Candidate said he will make the North Side a priority.
As a teenager, Mark Andrew played the man running for president in his high school's performance of the musical "Of Thee I Sing."
More than four decades later, he's happy just to run for mayor of Minneapolis.
The former Hennepin County commissioner and Minnesota DFL chair on Thursday launched his bid for mayor in the same classroom at Washburn High School where he once practiced for the musical.
"Together, we'll make Minneapolis the greenest city in the United States, attack the education achievement gap and create an environment where businesses can thrive," Andrew told the crowd.
Mayor R.T. Rybak's plans to leave office at the end of the year have sparked a flurry of campaigns to replace him. So far, DFL City Council Members Betsy Hodges, Gary Schiff and Don Samuels have announced their bids to run, and other candidates are expected to join the race in the next few weeks.
Andrew served as a Hennepin County commissioner from 1983 to 1999. He is president of GreenMark, an environmental consulting and marketing firm whose clients include the Minnesota Twins and other professional sports teams, Xcel Energy and Minneapolis-St. Paul International Airport.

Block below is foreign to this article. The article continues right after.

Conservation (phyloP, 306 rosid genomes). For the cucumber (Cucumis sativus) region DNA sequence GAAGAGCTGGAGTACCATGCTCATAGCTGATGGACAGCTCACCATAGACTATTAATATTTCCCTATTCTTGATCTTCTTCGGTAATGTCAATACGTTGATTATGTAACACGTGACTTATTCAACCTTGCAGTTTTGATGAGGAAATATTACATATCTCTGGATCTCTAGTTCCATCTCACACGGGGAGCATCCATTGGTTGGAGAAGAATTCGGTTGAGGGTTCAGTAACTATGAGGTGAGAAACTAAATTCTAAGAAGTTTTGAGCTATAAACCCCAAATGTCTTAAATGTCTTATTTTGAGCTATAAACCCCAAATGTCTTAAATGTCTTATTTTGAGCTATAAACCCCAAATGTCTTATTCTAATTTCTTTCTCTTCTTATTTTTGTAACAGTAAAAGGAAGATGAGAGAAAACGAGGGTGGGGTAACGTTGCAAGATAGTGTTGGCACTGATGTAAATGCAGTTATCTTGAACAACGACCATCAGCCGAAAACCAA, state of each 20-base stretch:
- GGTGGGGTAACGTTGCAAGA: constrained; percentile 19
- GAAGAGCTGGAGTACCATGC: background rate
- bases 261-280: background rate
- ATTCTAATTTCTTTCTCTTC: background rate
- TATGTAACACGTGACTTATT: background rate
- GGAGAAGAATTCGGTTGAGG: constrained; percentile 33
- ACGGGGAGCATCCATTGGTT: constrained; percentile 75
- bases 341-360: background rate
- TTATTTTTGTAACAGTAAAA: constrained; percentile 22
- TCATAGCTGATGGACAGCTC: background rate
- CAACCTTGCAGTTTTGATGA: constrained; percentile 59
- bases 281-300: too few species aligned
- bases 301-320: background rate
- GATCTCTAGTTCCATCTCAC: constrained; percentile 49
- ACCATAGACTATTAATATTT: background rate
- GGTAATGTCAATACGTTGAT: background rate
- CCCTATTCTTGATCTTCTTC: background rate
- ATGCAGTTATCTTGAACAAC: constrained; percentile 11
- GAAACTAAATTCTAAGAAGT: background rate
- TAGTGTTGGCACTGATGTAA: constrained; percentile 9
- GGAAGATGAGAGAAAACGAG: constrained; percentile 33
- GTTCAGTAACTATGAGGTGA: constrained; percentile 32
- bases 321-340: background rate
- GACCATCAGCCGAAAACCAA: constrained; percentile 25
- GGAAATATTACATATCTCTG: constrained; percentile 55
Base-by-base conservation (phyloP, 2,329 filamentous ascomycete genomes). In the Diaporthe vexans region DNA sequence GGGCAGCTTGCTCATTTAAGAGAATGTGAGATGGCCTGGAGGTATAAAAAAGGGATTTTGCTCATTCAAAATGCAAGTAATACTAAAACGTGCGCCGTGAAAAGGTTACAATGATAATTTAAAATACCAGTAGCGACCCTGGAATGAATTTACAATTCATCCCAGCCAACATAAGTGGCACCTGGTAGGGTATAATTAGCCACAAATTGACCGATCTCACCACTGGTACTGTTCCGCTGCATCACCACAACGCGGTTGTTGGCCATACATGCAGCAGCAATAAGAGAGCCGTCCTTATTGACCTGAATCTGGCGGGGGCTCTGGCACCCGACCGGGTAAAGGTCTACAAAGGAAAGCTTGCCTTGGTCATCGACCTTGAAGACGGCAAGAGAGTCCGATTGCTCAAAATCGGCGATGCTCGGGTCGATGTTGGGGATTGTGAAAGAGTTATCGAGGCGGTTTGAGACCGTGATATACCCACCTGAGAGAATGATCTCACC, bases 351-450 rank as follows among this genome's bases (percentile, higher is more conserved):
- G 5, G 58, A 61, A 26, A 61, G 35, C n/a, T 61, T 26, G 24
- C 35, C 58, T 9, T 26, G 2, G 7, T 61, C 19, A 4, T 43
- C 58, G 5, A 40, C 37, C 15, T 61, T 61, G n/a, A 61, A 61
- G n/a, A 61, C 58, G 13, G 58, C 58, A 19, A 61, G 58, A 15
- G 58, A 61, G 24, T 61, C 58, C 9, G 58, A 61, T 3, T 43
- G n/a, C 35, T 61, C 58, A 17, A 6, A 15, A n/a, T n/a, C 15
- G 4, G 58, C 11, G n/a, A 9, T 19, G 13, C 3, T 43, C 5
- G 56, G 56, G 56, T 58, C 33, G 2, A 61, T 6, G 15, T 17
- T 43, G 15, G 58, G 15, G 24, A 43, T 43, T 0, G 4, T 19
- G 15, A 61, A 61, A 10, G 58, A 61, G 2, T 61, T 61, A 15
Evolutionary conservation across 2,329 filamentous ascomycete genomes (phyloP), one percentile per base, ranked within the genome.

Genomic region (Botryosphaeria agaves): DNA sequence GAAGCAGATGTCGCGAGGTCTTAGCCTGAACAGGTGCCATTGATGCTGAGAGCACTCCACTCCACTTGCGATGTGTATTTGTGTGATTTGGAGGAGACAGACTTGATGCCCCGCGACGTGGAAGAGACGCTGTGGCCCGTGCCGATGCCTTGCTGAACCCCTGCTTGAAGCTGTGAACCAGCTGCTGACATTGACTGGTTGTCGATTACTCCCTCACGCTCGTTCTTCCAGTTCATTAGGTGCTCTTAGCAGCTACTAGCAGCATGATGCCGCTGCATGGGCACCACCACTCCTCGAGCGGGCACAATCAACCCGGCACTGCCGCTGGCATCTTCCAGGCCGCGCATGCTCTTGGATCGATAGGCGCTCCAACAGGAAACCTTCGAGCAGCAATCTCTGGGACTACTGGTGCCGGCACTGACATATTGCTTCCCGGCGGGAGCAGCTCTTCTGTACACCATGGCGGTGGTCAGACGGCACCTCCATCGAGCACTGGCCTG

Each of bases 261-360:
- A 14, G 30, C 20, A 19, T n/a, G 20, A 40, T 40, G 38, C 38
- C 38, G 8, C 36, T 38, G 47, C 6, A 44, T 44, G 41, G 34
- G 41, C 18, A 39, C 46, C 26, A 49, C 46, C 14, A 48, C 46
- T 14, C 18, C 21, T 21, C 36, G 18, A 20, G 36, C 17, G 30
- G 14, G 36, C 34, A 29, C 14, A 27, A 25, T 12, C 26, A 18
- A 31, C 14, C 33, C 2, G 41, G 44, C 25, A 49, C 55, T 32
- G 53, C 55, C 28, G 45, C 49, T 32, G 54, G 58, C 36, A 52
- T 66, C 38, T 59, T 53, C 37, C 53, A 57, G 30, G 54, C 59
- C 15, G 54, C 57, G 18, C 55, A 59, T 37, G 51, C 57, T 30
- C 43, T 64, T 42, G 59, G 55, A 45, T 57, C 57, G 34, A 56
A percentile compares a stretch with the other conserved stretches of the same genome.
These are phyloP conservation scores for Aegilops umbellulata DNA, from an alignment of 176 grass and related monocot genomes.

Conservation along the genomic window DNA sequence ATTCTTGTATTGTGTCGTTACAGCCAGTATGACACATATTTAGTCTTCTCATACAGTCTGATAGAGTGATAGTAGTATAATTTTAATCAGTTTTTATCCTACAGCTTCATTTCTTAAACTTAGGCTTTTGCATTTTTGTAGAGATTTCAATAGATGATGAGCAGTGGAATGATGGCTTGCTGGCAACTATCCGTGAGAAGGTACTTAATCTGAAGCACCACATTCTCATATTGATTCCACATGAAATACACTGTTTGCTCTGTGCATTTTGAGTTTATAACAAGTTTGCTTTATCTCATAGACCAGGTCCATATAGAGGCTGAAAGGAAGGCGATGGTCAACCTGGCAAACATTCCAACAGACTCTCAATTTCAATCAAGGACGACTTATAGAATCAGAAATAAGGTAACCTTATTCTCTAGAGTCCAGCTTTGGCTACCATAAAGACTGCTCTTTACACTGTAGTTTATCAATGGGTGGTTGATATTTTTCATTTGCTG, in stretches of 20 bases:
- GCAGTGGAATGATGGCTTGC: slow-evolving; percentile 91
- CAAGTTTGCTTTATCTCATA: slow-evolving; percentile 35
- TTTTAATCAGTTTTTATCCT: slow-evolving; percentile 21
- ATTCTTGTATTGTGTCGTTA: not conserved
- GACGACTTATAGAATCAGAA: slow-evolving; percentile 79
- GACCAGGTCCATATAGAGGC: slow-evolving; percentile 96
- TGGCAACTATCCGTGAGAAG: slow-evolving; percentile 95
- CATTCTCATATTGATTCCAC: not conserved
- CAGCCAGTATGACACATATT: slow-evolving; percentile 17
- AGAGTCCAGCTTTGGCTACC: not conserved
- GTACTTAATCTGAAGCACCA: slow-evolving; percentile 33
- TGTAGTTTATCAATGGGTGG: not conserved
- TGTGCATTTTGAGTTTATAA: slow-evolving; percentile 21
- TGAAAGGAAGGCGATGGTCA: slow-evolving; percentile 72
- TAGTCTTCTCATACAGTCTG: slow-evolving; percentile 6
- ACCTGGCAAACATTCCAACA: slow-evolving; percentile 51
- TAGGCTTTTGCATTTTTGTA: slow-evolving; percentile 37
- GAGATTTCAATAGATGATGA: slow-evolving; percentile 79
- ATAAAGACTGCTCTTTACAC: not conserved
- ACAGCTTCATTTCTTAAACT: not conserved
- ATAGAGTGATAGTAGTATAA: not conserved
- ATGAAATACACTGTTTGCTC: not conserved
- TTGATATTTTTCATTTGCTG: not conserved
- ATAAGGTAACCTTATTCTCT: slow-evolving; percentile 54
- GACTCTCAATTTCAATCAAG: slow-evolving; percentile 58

Andrew said he would draw on his considerable business experience and collaborate with the school and park systems, the county and the state. He wants to use the city's green spaces and water to attract high-density development and improve sustainability programs.
Like Rybak, Andrew said he would prioritize rebuilding the North Side. He wants to develop the waterfront there and boost the population, which dropped as thousands left after the foreclosure crisis and a May 2011 tornado, to relieve the tax burden on residents in every part of the city. And he'd like to attract a light manufacturing company there to bring in more jobs.
"We need to accelerate that," he said. "The North Side has got to be a priority for a South Side mayor."
Maya Rao • 612-673-4210
Prince offered samples of a funky new solo album during an intimate late-night preview. He didn’t mention the album’s title or release date, but he did express frustration with the slow-grinding wheels of the record business.